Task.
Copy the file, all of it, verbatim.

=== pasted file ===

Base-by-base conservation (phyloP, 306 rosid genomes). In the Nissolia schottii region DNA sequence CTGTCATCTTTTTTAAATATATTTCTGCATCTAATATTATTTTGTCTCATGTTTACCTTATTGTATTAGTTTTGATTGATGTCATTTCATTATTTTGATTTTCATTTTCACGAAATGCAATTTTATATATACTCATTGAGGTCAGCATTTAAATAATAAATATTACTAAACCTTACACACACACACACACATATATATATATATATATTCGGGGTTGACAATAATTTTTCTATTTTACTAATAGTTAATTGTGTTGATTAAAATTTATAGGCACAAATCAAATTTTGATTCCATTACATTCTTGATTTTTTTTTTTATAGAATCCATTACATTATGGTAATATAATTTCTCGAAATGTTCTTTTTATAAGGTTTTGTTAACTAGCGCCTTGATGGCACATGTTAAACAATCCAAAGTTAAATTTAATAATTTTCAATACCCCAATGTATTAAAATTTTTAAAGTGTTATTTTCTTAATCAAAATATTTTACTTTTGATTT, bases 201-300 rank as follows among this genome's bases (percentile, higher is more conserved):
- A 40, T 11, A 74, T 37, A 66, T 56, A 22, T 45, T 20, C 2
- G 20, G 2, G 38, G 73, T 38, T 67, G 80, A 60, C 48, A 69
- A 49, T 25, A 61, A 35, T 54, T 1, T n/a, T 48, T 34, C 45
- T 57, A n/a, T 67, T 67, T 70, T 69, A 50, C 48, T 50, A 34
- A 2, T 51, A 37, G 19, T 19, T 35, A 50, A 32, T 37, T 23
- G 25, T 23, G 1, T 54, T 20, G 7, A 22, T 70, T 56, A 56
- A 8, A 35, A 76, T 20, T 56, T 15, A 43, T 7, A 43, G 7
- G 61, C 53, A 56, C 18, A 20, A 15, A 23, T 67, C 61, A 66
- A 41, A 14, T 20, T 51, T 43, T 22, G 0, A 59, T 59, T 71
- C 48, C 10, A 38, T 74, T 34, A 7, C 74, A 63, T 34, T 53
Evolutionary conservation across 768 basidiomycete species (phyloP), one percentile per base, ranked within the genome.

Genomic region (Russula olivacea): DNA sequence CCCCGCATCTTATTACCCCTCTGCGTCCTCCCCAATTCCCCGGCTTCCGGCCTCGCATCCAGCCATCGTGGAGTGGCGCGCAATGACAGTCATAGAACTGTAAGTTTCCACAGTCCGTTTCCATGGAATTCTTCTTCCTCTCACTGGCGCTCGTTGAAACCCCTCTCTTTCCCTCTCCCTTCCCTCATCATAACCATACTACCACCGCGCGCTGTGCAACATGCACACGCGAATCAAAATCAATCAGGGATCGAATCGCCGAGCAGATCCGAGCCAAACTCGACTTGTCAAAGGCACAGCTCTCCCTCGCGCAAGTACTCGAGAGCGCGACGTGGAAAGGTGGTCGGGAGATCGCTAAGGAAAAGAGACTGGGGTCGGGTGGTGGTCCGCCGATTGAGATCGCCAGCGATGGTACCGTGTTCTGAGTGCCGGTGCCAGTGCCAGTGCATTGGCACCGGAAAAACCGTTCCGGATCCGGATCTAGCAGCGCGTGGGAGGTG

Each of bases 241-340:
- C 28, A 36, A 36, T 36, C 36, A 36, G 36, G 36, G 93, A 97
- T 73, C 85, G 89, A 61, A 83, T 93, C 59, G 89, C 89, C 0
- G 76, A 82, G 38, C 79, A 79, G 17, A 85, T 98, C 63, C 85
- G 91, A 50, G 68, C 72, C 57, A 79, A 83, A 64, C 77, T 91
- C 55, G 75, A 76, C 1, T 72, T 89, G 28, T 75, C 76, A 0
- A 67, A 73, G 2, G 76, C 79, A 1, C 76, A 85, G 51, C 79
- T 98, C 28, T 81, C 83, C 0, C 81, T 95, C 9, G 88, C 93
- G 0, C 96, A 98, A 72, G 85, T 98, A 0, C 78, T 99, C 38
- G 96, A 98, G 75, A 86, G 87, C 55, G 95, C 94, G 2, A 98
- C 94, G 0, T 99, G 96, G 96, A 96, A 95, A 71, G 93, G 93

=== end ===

Base-by-base conservation (phyloP, 306 rosid genomes). In the Nissolia schottii region DNA sequence CTGTCATCTTTTTTAAATATATTTCTGCATCTAATATTATTTTGTCTCATGTTTACCTTATTGTATTAGTTTTGATTGATGTCATTTCATTATTTTGATTTTCATTTTCACGAAATGCAATTTTATATATACTCATTGAGGTCAGCATTTAAATAATAAATATTACTAAACCTTACACACACACACACACATATATATATATATATATTCGGGGTTGACAATAATTTTTCTATTTTACTAATAGTTAATTGTGTTGATTAAAATTTATAGGCACAAATCAAATTTTGATTCCATTACATTCTTGATTTTTTTTTTTATAGAATCCATTACATTATGGTAATATAATTTCTCGAAATGTTCTTTTTATAAGGTTTTGTTAACTAGCGCCTTGATGGCACATGTTAAACAATCCAAAGTTAAATTTAATAATTTTCAATACCCCAATGTATTAAAATTTTTAAAGTGTTATTTTCTTAATCAAAATATTTTACTTTTGATTT, bases 201-300 rank as follows among this genome's bases (percentile, higher is more conserved):
- A 40, T 11, A 74, T 37, A 66, T 56, A 22, T 45, T 20, C 2
- G 20, G 2, G 38, G 73, T 38, T 67, G 80, A 60, C 48, A 69
- A 49, T 25, A 61, A 35, T 54, T 1, T n/a, T 48, T 34, C 45
- T 57, A n/a, T 67, T 67, T 70, T 69, A 50, C 48, T 50, A 34
- A 2, T 51, A 37, G 19, T 19, T 35, A 50, A 32, T 37, T 23
- G 25, T 23, G 1, T 54, T 20, G 7, A 22, T 70, T 56, A 56
- A 8, A 35, A 76, T 20, T 56, T 15, A 43, T 7, A 43, G 7
- G 61, C 53, A 56, C 18, A 20, A 15, A 23, T 67, C 61, A 66
- A 41, A 14, T 20, T 51, T 43, T 22, G 0, A 59, T 59, T 71
- C 48, C 10, A 38, T 74, T 34, A 7, C 74, A 63, T 34, T 53
Evolutionary conservation across 768 basidiomycete species (phyloP), one percentile per base, ranked within the genome.

Genomic region (Russula olivacea): DNA sequence CCCCGCATCTTATTACCCCTCTGCGTCCTCCCCAATTCCCCGGCTTCCGGCCTCGCATCCAGCCATCGTGGAGTGGCGCGCAATGACAGTCATAGAACTGTAAGTTTCCACAGTCCGTTTCCATGGAATTCTTCTTCCTCTCACTGGCGCTCGTTGAAACCCCTCTCTTTCCCTCTCCCTTCCCTCATCATAACCATACTACCACCGCGCGCTGTGCAACATGCACACGCGAATCAAAATCAATCAGGGATCGAATCGCCGAGCAGATCCGAGCCAAACTCGACTTGTCAAAGGCACAGCTCTCCCTCGCGCAAGTACTCGAGAGCGCGACGTGGAAAGGTGGTCGGGAGATCGCTAAGGAAAAGAGACTGGGGTCGGGTGGTGGTCCGCCGATTGAGATCGCCAGCGATGGTACCGTGTTCTGAGTGCCGGTGCCAGTGCCAGTGCATTGGCACCGGAAAAACCGTTCCGGATCCGGATCTAGCAGCGCGTGGGAGGTG

Each of bases 241-340:
- C 28, A 36, A 36, T 36, C 36, A 36, G 36, G 36, G 93, A 97
- T 73, C 85, G 89, A 61, A 83, T 93, C 59, G 89, C 89, C 0
- G 76, A 82, G 38, C 79, A 79, G 17, A 85, T 98, C 63, C 85
- G 91, A 50, G 68, C 72, C 57, A 79, A 83, A 64, C 77, T 91
- C 55, G 75, A 76, C 1, T 72, T 89, G 28, T 75, C 76, A 0
- A 67, A 73, G 2, G 76, C 79, A 1, C 76, A 85, G 51, C 79
- T 98, C 28, T 81, C 83, C 0, C 81, T 95, C 9, G 88, C 93
- G 0, C 96, A 98, A 72, G 85, T 98, A 0, C 78, T 99, C 38
- G 96, A 98, G 75, A 86, G 87, C 55, G 95, C 94, G 2, A 98
- C 94, G 0, T 99, G 96, G 96, A 96, A 95, A 71, G 93, G 93